When Dave asked this question in the studio the other day, we all knew what he meant right away. All websites look the same these days.
It took me about 3 minutes to grab the screenshots below.
You know the style, large full width background image or video in the header, overlaid text, followed by a block of short text, and then the obligatory icon columns. I’m not saying it’s bad, in fact some of the sites above are quite beautiful, and work well.
The question is around why these websites have such a similar layout and visual style.
So now we know the What, let’s look at the Why. I don’t think there’s any one reason, but rather a combination of the below.
As a designer and front-end developer, I love it. You design to the Bootstrap grid, and then use the Bootstrap ready classes when coding to bring the site to life. When designed and coded properly, Bootstrap sites work seamlessly across all devices.
As someone who has built responsive websites in the pre-Bootstrap era, I really appreciate the solid framework to work from. Currently, 1.8% of all websites online are built on the Bootstrap framework, so a lot of people agree.
While I love the grid layout and structure of Bootstrap, it also comes with inbuilt buttons, icons, and UI elements that you can quickly drop into a project. I think this is where the common Bootstrap style starts to come into play. If a designer works form the default CSS styles provided, then it’s not surprising that a common style will emerge.
Remember “Web 2.0”? A phrase coined to describe a type of website more focused on user-generated content and social sharing across the web. Although to me it just conjures up memories of glossy photoshop buttons, gradients, and anything else to give a 3D effect to a web design.
I had a bank of Photoshop Glass button styles that I used for every design project. Sounds a bit cringy now, but at the time I thought it was the bees knees.
Is this “Bootstrap style” (as I’ll call it for the purposes of this discussion), the new web 2.0? The current trend call for flat buttons, and large areas of flat colour. If every action has an equal and opposite reaction then the current trend in web design is a clear reaction to the glossiness and detail of the Web 2.0 aesthetic.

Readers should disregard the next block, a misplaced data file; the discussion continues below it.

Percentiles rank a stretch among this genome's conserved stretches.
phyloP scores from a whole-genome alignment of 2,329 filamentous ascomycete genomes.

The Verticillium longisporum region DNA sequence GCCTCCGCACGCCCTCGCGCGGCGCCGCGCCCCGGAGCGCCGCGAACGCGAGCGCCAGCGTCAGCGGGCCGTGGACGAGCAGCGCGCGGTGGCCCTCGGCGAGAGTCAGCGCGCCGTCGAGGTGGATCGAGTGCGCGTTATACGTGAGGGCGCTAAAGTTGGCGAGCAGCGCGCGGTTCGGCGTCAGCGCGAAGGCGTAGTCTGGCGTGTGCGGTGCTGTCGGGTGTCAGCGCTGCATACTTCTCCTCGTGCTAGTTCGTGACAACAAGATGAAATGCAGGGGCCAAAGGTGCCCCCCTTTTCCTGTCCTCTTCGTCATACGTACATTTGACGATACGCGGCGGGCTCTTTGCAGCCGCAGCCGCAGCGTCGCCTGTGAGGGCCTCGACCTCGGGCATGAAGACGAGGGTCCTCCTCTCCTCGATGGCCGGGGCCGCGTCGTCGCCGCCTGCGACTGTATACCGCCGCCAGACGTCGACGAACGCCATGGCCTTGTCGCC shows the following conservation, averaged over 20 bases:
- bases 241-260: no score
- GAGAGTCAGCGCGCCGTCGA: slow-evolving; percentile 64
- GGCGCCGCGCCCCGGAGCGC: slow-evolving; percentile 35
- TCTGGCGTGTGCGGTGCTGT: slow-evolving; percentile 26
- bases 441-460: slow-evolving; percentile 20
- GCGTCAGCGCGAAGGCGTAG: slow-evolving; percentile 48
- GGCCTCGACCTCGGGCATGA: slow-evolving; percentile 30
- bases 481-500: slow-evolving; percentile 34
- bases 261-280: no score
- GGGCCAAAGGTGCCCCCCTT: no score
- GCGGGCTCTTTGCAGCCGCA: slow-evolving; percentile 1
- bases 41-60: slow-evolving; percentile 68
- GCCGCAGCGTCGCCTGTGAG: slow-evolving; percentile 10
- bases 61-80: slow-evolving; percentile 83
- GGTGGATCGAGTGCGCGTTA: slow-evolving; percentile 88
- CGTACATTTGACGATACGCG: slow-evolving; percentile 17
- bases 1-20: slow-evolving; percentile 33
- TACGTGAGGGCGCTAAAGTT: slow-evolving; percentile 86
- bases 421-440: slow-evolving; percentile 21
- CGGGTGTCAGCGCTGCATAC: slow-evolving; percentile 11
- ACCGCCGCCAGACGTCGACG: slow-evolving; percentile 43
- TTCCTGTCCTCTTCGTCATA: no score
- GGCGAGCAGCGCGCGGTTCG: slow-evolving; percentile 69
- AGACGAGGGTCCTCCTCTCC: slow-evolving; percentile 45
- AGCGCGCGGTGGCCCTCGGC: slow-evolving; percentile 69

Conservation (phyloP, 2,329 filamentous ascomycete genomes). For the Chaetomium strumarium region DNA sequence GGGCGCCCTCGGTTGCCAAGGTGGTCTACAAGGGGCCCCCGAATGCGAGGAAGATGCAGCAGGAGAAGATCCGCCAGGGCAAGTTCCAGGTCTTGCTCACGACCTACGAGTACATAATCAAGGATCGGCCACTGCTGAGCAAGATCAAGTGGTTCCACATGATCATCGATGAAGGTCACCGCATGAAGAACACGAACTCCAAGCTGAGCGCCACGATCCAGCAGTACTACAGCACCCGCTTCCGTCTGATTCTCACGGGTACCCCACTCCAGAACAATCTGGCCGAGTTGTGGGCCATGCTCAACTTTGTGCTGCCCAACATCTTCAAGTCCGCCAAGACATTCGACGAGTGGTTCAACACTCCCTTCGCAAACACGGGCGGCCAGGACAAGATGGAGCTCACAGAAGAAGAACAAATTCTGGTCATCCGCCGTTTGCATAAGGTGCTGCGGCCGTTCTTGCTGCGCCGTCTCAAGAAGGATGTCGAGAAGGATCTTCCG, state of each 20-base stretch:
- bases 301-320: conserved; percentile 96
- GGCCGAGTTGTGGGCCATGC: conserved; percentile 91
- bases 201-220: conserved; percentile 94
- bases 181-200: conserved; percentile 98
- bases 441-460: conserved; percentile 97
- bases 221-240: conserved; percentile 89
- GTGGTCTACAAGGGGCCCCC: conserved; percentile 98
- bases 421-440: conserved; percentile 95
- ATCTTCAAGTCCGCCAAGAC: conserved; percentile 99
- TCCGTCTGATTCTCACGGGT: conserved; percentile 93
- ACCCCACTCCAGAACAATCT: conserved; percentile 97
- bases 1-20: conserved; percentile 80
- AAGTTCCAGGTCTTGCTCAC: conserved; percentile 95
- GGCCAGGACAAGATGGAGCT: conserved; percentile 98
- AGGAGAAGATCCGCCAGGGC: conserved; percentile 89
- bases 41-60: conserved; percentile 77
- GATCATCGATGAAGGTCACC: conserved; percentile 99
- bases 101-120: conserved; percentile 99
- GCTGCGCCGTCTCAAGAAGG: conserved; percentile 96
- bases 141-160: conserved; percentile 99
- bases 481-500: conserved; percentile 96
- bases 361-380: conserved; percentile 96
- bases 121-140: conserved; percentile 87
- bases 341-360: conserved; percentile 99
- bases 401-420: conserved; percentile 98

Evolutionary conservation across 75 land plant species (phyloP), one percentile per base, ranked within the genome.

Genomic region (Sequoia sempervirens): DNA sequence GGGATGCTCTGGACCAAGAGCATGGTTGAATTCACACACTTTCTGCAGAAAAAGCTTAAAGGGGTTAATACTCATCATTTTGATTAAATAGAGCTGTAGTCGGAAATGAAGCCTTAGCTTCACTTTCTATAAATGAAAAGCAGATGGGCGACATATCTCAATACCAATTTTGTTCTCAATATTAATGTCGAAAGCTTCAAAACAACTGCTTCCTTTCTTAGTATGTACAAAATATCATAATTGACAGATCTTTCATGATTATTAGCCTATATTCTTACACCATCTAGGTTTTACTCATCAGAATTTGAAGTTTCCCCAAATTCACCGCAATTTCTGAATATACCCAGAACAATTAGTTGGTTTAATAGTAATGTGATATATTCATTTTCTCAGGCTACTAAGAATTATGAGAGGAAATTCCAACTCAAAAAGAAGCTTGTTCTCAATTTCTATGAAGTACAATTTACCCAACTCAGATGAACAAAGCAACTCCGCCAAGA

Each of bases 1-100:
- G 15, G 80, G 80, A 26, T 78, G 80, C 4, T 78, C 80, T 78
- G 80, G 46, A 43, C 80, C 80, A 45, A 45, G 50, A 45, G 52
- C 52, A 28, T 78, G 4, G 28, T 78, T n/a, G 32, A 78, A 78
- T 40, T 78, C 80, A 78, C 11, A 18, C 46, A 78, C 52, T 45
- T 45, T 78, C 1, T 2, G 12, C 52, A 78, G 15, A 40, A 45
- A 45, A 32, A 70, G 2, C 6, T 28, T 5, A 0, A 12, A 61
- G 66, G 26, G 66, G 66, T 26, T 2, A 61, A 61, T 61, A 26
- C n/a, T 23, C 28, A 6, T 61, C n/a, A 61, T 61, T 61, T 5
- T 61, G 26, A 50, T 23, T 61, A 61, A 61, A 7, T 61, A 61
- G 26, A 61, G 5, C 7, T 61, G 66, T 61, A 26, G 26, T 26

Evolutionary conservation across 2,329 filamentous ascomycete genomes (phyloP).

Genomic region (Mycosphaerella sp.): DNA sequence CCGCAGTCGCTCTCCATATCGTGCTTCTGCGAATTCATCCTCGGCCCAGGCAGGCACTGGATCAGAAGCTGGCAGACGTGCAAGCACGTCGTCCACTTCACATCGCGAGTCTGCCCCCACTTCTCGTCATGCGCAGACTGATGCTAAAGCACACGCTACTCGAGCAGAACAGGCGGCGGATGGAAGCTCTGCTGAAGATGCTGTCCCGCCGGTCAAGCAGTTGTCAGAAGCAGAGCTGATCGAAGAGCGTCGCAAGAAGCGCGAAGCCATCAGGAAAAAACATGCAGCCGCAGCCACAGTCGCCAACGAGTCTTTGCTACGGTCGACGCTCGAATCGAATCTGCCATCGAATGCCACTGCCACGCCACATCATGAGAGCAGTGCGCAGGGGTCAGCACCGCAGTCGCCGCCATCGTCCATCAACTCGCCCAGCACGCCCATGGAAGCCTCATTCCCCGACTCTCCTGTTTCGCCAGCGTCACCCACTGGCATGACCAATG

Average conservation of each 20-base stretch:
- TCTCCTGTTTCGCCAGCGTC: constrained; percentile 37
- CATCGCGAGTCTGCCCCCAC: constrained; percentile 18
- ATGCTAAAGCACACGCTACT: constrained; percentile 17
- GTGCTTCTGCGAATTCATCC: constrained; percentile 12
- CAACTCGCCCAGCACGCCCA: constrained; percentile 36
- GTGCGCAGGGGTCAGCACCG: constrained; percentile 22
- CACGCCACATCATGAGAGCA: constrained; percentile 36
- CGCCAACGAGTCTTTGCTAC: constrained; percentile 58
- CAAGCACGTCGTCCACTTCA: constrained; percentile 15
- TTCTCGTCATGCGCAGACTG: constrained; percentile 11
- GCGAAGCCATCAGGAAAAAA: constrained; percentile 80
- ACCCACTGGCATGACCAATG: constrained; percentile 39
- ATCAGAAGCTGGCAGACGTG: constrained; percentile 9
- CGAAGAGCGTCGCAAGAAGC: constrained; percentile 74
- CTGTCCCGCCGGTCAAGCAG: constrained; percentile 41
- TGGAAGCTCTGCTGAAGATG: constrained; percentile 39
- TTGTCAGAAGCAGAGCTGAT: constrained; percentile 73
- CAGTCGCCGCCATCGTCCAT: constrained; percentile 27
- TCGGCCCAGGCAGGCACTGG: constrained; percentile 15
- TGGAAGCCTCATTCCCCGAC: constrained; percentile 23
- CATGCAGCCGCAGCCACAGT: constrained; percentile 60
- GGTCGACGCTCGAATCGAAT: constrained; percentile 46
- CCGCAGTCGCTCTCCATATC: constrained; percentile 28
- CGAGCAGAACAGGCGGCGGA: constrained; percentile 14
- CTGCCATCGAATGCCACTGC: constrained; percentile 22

So while some of the current styles of web design might be due to changes in technology, and a need to adapt to a range of mobile devices, there’s definitely a visual trend in play here too. A clean crisp aesthetic looks sharp and contemporary. Nobody wants a new website that looks old-fashioned now do they?
Themes. Go custom or go home. That’s my motto. Unfortunately, it’s not everybody else’s too.
When I say “theme” I mean a WordPress theme/template, basically a visual skin for your WordPress site.
Currently 25% of all websites are built using WordPress. Why? A lot of reasons, but essentially it’s a great system for content management.
Where WordPress comes into play in this discussion is that designers with no development knowledge can purchase pre-designed WordPress templates (there are free ones available also), install them on a website, and create a website.
Without any coding skills, you are restricted to the theme’s layout. “It’s a bit theme-y” is a phrase used a lot here in the studio when critiquing the websites of our competitors and clients competitors.
I browsed WordPress’s database of free templates, filtering by popularity, and the above were some of the results returned. Working on a pre-built theme like this means that you’re forcing your content to fit a theme, rather than designing a website around your content, which is the right way to do things.
It’s very safe to say that you don’t get a very original design either. From my experience, these types of websites are difficult to manage and you will just end up forcing a square peg into a round hole.
This would never be the way that we would approach designing a website. All of our websites are designed and build to suit our clients’ requirements and objectives. Before we even get to the design stage we have done a lot of work around planning and requirement gathering, UX research, wire-framing, and interactive prototypes. All of our websites are tailored exclusively to our clients and their brands. Read more about our process here.
There’s definitely a modern aesthetic in web design and a common visual style that can be found through a lot of contemporary web design. It’s not necessarily a bad thing as I said, but as designers, it’s something we need to be aware of.
Work within the Bootstrap grid for sure, keep things contemporary. Never use a pre-designed theme. But always remember to keep things fresh and original and focused on your objective and you will stand out from the crowd with something unique and beautiful.